Measurement of Vapour pressure procedure devised by Ramsay and Young
In the procedure devised by Ramsay and Young the external pressure is fixed and the temperature at which the liquid boils is then measured. The external pressure is equal to the vapour pressure of the liquid as this temperature. The apparatus is shown in Figure.
Figure: Ramsay and Young Apparatus
It consists of a boding tube fitted with a rubber stopper through which passes a thermometer. The bulb of the thermometer is covered with the absorbent cotton which is kept moist with the liquid to he studied. This it achieved by dropping a slow stream of the liquid from a dropping funnel as shown in figure. The boiling tube is provided with a side tube which is connected to a vacuum system as in Figure. The liquid film in contact with thermometer bulb is warmed by placing the boiling tube in a liquid bath, the temperature of which is maintained 100-20°C above that indicated by the thermometer.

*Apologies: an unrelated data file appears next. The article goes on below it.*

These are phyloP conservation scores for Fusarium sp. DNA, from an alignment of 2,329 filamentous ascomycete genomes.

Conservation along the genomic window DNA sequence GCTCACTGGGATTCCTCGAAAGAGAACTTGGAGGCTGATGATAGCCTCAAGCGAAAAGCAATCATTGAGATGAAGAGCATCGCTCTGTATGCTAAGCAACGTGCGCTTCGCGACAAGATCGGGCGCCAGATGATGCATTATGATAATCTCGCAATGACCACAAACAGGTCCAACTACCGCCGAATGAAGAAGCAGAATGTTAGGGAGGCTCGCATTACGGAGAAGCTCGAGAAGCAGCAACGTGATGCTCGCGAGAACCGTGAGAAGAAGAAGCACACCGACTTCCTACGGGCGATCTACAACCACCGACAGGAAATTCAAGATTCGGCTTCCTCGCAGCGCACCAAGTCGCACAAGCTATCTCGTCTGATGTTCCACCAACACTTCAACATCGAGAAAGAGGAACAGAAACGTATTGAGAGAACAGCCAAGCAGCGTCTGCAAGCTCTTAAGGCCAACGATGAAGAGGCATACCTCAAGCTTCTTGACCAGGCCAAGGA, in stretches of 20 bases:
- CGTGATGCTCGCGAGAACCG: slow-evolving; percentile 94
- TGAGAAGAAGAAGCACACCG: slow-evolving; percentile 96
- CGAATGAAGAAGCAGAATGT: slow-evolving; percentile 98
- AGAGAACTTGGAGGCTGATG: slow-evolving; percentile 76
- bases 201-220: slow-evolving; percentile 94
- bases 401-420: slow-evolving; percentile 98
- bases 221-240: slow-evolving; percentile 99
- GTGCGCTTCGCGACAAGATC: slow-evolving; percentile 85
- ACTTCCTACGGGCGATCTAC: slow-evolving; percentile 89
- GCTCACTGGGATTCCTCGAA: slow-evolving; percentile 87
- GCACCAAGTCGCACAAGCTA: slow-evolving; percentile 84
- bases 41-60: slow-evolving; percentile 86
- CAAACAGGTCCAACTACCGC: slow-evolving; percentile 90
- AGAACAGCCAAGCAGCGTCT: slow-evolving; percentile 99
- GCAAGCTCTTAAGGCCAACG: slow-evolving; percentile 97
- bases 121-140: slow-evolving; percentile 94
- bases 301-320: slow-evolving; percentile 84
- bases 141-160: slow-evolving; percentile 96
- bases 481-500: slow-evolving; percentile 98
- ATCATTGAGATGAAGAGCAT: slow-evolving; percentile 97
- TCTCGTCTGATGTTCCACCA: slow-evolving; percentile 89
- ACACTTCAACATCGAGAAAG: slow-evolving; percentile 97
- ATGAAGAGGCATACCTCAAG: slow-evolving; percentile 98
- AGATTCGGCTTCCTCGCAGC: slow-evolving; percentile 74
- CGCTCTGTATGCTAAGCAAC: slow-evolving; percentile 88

For making a measurement the pressure is maintained at a given low value by adjusting the air inlet in the vacuum system. The temperature of the tube and its contents are then raised until the thermometer reading does not change when a drop of liquid is allowed to flow into the cotton. The reading of the thermometer and the pressure reading are taken. At this temperature the liquid is in equilibrium with the vapour. Hence the pressure recorded is the vapour pressure of the liquid at this temperature.